It's an end of an era.
It’s official: Two-year contracts are dead.
AT&T T confirmed to Fortune on Thursday that it will ditch its two-year contracts on Jan. 8, making it the last major carrier to make the move. The company’s spokesman Fletcher Cook was quick to note, however, that the move only applies to individual customers and not businesses.
“With $0 down for well-qualified customers, the ability to upgrade early and down payment options available with even lower monthly installments, our customers are overwhelmingly choosing AT&T Next,” Cook said, referring to AT&T’s monthly installment program. “Starting January 8, AT&T Next will be the primary way to get a new smartphone at AT&T.”
Two-year contracts were once the main way for U.S. wireless customers to get new smartphones. Those customers would pick a phone and pay a subsidized price. In return, they’d sign a two-year agreement with the carrier and pay a monthly service charge.
In 2013, however, T-Mobile TMUS , which has fashioned itself the “Un-Carrier” for making waves in the industry, decided to ditch two-year agreements. In Aug., both Sprint and Verizon VZ followed its lead. In the place of two-year contracts, the companies chose to offer customers the option to pay for smartphones in installments or in a single purchase.
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For consumers, the AT&T move is a notable one. Now, any customer looking to buy a device at a major carrier will need to either choose an installment plan or pay for a device upfront. In the installment plan option, customers will amortize the full retail price on the handset over a 24-month period (though they can also choose 12 or 18 months). Customers who don’t opt for AT&T Next will only be able to get a handset from the carrier if they pay in full.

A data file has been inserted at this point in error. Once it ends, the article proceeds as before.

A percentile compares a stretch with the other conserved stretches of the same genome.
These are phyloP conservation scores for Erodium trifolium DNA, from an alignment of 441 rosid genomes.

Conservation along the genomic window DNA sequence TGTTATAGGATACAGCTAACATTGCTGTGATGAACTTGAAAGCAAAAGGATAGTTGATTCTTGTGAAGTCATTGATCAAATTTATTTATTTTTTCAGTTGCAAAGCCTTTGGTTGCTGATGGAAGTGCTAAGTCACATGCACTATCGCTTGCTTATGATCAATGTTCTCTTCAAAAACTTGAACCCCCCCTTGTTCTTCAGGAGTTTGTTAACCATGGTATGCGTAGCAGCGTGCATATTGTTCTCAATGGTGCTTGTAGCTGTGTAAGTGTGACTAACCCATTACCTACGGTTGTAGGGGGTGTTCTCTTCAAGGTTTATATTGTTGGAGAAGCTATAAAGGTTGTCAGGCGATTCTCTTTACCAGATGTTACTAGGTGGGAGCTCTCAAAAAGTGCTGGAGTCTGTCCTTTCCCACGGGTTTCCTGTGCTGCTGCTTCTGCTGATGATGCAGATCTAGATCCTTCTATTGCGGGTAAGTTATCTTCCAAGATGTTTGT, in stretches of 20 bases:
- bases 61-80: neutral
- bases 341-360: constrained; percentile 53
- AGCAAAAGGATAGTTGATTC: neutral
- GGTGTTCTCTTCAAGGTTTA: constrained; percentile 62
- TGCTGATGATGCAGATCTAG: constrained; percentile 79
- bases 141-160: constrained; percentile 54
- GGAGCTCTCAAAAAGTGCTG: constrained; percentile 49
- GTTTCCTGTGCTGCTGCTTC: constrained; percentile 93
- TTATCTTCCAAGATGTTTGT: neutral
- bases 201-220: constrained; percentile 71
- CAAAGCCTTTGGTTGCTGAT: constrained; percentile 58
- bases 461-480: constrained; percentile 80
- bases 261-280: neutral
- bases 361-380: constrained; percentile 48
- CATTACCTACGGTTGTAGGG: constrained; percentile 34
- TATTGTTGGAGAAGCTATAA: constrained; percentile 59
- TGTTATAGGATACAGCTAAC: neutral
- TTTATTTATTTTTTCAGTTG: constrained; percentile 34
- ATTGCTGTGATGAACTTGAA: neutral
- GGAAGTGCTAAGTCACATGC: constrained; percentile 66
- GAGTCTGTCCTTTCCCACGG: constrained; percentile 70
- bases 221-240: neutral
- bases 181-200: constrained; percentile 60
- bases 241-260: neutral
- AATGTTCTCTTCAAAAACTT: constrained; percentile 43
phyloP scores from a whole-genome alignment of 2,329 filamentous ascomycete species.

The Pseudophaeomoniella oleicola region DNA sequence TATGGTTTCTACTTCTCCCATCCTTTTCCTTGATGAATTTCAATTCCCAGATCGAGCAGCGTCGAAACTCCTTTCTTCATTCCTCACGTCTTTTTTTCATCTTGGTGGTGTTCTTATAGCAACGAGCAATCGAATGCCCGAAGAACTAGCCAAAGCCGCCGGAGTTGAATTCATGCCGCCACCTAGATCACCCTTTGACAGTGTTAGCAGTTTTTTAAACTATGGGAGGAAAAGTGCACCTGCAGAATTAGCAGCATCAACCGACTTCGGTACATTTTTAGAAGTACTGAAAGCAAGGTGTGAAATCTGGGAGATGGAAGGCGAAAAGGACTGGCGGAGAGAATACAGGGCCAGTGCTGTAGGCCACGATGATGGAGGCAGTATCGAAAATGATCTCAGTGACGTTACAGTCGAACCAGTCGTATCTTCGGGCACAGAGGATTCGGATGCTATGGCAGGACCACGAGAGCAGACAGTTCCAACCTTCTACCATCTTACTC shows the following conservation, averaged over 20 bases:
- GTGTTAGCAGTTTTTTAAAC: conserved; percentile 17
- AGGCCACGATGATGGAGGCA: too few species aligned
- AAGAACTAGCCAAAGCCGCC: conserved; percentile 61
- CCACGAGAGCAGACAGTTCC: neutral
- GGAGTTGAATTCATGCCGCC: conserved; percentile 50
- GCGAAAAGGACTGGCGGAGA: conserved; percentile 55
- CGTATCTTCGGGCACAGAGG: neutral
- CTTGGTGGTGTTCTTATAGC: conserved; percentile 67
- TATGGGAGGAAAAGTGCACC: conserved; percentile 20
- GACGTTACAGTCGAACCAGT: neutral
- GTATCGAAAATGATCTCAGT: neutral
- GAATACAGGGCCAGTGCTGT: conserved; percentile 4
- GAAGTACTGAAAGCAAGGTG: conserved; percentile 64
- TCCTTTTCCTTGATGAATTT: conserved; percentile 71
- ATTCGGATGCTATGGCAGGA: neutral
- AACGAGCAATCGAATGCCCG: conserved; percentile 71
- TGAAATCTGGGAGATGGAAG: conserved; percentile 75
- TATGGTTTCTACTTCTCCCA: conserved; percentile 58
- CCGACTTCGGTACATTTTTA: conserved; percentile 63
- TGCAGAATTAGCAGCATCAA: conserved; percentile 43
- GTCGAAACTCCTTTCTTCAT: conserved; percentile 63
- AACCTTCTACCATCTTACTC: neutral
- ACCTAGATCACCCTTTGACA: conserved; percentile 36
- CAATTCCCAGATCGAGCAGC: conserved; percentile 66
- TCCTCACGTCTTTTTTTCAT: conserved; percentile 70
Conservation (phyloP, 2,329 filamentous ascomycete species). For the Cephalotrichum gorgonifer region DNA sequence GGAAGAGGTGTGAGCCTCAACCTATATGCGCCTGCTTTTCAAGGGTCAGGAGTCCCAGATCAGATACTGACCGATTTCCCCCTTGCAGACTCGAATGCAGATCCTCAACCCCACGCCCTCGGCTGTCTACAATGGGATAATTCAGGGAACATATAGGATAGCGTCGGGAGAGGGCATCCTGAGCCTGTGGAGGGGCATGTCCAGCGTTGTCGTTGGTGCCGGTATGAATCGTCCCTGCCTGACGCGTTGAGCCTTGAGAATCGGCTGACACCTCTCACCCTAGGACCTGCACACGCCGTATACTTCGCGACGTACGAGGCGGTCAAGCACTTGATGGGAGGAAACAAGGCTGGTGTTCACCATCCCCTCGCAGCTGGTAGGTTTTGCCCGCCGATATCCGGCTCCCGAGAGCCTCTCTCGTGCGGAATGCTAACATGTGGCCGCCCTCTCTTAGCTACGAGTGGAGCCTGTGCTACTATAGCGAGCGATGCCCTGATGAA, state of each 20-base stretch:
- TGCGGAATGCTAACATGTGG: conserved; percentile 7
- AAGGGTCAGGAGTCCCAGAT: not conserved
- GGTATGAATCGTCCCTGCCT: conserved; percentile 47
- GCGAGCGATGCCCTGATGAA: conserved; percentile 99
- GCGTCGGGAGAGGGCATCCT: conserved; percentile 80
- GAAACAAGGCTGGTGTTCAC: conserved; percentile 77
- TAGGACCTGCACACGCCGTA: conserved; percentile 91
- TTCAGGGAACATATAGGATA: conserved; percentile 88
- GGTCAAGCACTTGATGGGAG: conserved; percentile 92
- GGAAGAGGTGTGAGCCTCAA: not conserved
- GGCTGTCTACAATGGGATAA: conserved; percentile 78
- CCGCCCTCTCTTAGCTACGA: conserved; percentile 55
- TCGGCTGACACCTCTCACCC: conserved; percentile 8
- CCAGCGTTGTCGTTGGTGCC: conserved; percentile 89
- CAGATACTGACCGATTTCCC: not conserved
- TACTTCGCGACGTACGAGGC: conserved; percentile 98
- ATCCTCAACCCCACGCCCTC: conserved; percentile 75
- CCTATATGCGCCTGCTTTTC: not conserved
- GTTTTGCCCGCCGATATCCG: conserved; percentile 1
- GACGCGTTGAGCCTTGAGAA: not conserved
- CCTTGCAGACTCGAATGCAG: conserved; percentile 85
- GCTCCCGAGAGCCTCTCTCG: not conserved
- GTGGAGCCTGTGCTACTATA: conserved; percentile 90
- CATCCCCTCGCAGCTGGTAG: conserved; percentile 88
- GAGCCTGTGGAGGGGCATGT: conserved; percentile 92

According to carriers, customers are increasingly choosing installment plans. That is chiefly because smartphones can be extremely expensive—the lowest-end iPhone 6s costs $649, for instance—and if customers decide to expedite their payments, they can upgrade more quickly.
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While carriers are responding to changing market trends, the industry has slowly but surely edged two-year contracts out the door. Two-year contracts were a way to offer subsidized smartphones to attract new customers, but they were also costly endeavors for carriers who had to dole out the full cost of the handsets to product makers and hope to recoup the subsidies over time. With two-year contracts out of the way, companies are ensuring they get the full value of a device either upfront or over time.
Perhaps most importantly, an end to two-year contracts gives consumers more clarity into exactly how much smartphones cost. With two-year agreements, consumers only knew the price they’d have to pay to get a new handset for the next two years, potentially without realizing they were paying extra on their bills for carriers to make their money back. Installment agreements now break out the cost of hardware and service, so customers can see exactly what they’re getting for that money.
Regardless, it’s an end of an era and the start of a new one in the wireless industry. And starting in Jan., consumers will have no choice but to go along.
Perhaps unsurprisingly, the outspoken T-Mobile CEO John Legere is taking credit for it.
“So first Verizon copies T-Mobile and now AT&T too?” Legere tweeted on Thursday. “Happy New Year to me.”